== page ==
Vets talk about how the service helped and hurt their startups.

With more than 240,000 residents who’ve served in the military, San Diego County is thought to have the third-largest veteran population in the country. A significant number of them are entrepreneurs; we wondered if veterans make better entrepreneurs.

A 2011 study from the Small Business Administration found that veterans are at least 45 percent more likely to be self-employed than civilians who have never served in the military. Officers are more likely than enlisted personnel to be self-employed, a finding the study attributed to officers’ higher education levels and greater financial flexibility due to larger military pensions.

The study found that recent veterans have lower rates of self-employment (3.6 percent) than those who served in World War Two, the Korean War or the Vietnam War (10.6 percent). It concluded that the higher level of entrepreneurship is more likely due to “individual characteristics, rather than training, education or other qualities imparted by military service.”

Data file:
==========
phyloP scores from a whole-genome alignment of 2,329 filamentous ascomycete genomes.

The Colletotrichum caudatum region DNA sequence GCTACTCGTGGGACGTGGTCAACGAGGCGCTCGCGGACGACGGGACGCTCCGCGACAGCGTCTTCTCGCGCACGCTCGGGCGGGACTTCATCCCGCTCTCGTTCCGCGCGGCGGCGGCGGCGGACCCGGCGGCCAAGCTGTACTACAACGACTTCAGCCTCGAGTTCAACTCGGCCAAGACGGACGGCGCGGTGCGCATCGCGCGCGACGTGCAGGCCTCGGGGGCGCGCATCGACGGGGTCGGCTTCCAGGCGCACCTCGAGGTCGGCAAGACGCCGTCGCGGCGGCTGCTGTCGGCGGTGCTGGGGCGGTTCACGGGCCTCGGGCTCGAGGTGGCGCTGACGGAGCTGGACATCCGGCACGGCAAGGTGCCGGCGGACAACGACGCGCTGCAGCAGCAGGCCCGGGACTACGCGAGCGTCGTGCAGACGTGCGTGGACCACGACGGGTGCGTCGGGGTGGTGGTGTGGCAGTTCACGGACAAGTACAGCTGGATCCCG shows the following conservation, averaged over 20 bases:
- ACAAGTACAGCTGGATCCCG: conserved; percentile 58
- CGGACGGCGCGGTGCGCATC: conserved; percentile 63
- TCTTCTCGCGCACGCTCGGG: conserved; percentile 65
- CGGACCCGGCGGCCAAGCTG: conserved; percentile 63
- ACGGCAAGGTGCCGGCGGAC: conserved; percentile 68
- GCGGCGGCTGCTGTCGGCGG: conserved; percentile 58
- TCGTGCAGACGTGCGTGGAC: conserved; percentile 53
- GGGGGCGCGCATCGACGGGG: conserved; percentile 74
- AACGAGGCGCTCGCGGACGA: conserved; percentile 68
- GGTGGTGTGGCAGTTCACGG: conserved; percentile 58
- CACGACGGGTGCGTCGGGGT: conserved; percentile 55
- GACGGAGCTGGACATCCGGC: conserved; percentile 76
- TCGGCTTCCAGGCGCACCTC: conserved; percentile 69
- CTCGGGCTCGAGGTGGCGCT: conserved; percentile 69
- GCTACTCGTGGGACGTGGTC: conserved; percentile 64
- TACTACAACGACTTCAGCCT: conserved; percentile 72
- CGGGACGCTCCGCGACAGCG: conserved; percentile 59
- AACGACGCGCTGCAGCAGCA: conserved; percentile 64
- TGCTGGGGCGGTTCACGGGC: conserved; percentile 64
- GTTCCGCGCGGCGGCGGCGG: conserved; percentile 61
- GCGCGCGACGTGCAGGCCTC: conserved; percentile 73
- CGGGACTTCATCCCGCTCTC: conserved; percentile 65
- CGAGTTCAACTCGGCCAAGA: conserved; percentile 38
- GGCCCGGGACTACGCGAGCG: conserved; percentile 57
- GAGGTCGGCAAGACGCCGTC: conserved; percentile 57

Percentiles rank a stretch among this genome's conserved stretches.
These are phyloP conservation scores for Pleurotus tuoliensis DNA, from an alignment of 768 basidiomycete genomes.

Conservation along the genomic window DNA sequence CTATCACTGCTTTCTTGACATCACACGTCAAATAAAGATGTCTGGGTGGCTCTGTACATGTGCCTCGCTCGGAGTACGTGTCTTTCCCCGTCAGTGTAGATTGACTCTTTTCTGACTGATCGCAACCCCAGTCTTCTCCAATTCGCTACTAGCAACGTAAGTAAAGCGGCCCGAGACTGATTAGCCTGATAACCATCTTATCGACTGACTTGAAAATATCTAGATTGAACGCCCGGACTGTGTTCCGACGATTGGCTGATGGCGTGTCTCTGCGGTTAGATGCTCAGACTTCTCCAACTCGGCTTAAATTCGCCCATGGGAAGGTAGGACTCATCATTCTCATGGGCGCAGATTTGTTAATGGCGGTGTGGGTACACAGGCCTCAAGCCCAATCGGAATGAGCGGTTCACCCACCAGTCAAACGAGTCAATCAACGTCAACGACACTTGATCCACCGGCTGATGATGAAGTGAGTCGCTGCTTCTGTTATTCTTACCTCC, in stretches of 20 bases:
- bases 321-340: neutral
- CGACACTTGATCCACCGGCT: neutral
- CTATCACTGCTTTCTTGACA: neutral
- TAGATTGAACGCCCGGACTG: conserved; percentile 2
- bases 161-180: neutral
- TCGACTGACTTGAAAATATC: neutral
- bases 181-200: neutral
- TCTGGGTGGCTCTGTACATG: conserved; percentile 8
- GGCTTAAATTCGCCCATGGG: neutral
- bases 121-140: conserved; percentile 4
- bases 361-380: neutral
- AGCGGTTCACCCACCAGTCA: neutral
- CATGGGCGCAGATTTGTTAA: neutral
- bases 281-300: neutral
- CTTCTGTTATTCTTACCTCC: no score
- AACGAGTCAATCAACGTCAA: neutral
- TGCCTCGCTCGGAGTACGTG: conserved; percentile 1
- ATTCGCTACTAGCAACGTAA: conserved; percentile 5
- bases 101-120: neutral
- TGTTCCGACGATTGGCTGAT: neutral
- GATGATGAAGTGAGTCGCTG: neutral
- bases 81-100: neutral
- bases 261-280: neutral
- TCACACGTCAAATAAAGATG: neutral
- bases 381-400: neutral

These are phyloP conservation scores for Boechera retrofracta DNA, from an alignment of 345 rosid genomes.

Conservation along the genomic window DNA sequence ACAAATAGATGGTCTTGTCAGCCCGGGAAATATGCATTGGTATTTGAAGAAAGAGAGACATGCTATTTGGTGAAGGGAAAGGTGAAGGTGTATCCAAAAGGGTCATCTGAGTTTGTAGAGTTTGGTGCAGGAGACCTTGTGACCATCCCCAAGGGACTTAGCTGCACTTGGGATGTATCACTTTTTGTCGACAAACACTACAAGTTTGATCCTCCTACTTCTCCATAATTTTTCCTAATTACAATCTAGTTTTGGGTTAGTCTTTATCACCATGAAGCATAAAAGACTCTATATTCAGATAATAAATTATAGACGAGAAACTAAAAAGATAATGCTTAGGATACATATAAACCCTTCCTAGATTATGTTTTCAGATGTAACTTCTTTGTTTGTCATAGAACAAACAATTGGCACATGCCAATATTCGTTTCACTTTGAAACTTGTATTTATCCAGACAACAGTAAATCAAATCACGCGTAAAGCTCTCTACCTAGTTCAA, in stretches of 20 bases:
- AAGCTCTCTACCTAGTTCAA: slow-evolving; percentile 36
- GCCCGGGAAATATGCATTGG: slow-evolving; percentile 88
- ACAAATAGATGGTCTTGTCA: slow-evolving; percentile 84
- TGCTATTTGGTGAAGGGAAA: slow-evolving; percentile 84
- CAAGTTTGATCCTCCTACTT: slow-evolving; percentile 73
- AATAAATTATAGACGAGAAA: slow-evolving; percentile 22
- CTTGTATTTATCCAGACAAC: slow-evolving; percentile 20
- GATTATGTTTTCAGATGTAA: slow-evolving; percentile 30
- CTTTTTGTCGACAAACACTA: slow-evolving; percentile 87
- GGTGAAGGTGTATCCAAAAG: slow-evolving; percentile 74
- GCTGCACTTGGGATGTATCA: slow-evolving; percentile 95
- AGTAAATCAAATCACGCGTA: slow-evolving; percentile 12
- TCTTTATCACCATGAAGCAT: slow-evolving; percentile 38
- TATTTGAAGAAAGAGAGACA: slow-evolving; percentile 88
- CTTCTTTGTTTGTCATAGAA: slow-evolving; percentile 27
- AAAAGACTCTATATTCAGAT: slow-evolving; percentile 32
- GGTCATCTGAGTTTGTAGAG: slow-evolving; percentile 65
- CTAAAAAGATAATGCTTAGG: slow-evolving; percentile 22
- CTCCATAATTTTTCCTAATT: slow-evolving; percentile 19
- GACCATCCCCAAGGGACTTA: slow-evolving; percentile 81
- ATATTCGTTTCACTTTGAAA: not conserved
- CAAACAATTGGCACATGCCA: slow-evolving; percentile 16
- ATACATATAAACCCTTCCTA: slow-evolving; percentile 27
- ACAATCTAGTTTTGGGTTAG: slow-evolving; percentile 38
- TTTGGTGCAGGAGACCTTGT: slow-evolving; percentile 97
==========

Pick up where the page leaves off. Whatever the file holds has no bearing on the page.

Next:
But according to three veterans that spoke with ID8 Nation, maybe they did learn a thing or two while serving their country. The vets — two Navy, one Army — credited their service with helping them as entrepreneurs, but have learned that not all military practices transfer well to the business world.

A healthy tenacity

Steven Sullivan (photo) spent more than 13 years in the Navy before retiring as a supply and logistics chief in 1998. He is now chairman and CEO of Sullivan International Group, an environmental engineering firm with more than 200 employees. The company is expected to do $65 million in revenue this year, he said.


Your email address will not be published. Required fields are marked *

Scroll To Top